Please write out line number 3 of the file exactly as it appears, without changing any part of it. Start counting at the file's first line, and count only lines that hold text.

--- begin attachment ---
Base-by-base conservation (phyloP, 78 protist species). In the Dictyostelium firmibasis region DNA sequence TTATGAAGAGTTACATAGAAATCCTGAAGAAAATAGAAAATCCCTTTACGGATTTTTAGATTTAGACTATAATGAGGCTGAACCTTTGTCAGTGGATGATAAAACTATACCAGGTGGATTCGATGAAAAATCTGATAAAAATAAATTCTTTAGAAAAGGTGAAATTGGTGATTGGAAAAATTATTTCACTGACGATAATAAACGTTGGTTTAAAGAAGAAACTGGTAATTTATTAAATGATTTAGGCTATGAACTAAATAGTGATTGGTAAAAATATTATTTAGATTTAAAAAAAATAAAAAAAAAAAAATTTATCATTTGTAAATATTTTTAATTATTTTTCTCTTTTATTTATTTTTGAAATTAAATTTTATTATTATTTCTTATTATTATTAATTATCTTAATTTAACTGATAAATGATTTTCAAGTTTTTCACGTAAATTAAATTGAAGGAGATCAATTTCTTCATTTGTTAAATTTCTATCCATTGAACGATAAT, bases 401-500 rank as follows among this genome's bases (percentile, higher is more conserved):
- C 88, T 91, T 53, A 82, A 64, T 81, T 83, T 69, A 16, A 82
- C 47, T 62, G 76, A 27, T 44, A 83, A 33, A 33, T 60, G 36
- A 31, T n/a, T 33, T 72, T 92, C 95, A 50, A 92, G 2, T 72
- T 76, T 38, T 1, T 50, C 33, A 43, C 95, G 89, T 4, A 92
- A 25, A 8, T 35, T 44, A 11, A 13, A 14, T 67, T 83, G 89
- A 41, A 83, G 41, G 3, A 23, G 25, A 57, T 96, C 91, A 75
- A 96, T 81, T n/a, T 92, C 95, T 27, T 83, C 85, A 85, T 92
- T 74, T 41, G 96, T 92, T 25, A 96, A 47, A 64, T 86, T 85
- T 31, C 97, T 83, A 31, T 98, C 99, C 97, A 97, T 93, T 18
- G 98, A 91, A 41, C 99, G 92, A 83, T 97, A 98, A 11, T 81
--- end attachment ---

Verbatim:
- C 47, T 62, G 76, A 27, T 44, A 83, A 33, A 33, T 60, G 36